As shown in the Supplemental Information, given an orthonormal basis \({\{{H}_{j}\}}_{j=1}^{\dim ({\mathfrak{h}})}\) of \(i{\mathfrak{h}}\), one can find that

Hence,

Then, plugging into Theorem 1 yields the following corollary.

### Corollary 2

Let \({\mathfrak{g}}\) be a simple Lie algebra with a Cartan subalgebra \({\mathfrak{h}}\). Let \(O\in i{\mathfrak{g}}\), and *ρ* be a density matrix with \([\rho,{\mathfrak{h}}]=0\), that is, a weight state as in Eq. (28). Then the variance of the loss function is given by

Here, we find it important to make three remarks. First, by symmetry, the result of Corollary 2 also holds when the roles of *ρ* and *O* are reversed, i.e., when \(\rho \in i{\mathfrak{g}}\) and \([O,{\mathfrak{h}}]=0\). Second, the variance does not depend on the choice of Cartan subalgebra, only on the norm of the weight *λ*_{ρ} corresponding to the weight state *ρ*, because all Cartan subalgebras are conjugate to each other. Finally, we note that among all weights *λ*_{v} in an irreducible representation \({{{{{{\mathcal{H}}}}}}}\), the norm \(\left\Vert {\lambda }_{v}\right\Vert\) is maximized when \(\left\vert v\right\rangle\) is the highest weight vector \(\left\vert hw\right\rangle\). Thus, Eq. (31) implies that among all weight states as in Eq. (28), the variance is maximized when *ρ* is a highest weight state:

From here, we can derive an estimate for the variance as follows. Consider the bilinear form on \({\mathfrak{g}}\) given by \((A,B)={{{{{{{\rm{Tr}}}}}}}}_{{{\mathbb{C}}}^{N}}[AB]\) where the trace is taken over the defining representation \({{\mathbb{C}}}^{N}\) of \({\mathfrak{g}}={\mathfrak{su}}(N)\), \({\mathfrak{so}}(N)\) or \({\mathfrak{sp}}(N)\); this is the standard bilinear form normalized so that (*H*, *H*) = 2 or 4 for simple coroots \(H\in i{\mathfrak{h}}\) (for \({\mathfrak{g}}={\mathfrak{su}}(N)\), these are the diagonal matrices with 0, …, 0, 1, − 1, 0, …, 0 on the diagonal). The highest weight *λ*_{hw} of every irreducible finite-dimensional representation \({{{{{{\mathcal{H}}}}}}}\) of \({\mathfrak{g}}\) has the property that *λ*_{hw}(*H*) is a non-negative integer for any simple coroot *H*. We assume that these values will not grow with the system size *n*. Noting that \(\left\langle A,B\right\rangle=\frac{\dim ({{{{{{\mathcal{H}}}}}}})}{N}(A,B)\) for Herimitian operators \(A,B\in i{\mathfrak{g}}\), we see that the basis vectors *H*_{j} of \(i{\mathfrak{h}}\) scale as \(\sqrt{N/{2}^{n}}\) times the simple coroots of \(i{\mathfrak{h}}\). Therefore,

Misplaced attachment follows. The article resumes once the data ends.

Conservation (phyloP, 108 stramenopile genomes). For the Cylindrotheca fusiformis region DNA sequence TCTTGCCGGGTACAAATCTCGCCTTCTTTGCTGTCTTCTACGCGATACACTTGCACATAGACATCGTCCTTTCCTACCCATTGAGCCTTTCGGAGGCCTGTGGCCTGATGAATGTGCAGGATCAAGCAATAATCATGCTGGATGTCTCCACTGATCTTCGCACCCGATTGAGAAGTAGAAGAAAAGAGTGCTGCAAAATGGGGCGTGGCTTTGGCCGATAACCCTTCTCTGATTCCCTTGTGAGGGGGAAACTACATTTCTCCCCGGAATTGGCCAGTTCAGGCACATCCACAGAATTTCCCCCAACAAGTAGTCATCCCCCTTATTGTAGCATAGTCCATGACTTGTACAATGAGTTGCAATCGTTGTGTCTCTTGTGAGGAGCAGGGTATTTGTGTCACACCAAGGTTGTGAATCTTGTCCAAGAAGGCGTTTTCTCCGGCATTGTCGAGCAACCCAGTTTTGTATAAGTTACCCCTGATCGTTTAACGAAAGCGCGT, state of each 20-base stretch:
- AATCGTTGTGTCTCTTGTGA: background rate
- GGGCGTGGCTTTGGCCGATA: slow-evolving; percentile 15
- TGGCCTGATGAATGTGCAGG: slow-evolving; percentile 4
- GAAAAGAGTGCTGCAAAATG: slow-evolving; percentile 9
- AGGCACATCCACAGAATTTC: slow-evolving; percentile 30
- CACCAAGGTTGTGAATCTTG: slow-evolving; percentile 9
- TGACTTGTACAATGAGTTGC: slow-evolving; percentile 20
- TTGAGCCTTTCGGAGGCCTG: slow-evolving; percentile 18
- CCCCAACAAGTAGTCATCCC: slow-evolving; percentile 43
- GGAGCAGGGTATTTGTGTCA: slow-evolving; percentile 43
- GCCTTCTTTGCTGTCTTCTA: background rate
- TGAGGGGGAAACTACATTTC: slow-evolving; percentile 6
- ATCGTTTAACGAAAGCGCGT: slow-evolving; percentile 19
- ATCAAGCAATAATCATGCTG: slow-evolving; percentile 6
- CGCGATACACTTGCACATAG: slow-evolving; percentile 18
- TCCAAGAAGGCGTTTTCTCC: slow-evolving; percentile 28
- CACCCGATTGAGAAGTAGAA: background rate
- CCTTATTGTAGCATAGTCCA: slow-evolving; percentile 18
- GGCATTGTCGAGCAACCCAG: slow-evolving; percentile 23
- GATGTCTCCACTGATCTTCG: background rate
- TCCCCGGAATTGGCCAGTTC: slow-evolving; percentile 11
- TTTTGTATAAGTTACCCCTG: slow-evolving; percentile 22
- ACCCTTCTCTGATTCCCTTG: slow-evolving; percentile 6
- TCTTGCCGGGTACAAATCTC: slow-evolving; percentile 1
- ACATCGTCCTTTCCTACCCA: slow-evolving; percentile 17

Plugging this in Eq. (31), we obtain the upper bound

Hence, we see that if \({{{{{{\rm{Tr}}}}}}}[{O}^{2}]\le {2}^{n}\) and \(\dim ({\mathfrak{g}})\in \Omega ({b}^{n})\) with *b* > 1, then \({{{{{{{\rm{Var}}}}}}}}_{{{{{{{\boldsymbol{\theta }}}}}}}}[{\ell }_{{{{{{{\boldsymbol{\theta }}}}}}}}(\rho,\,O)]\in {{{{{{\mathcal{O}}}}}}}\big(\frac{1}{\sqrt{{b}^{n}}}\big)\); indicating that if the DLA is simple and of exponential dimension, then the loss will always have a BP regardless of the measurement operator and initial state.

### Reporting summary

Further information on research design is available in the Nature Portfolio Reporting Summary linked to this article.

## Data availability

Data generated and analyzed during the current study are available from the corresponding author upon reasonable request.

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## Acknowledgements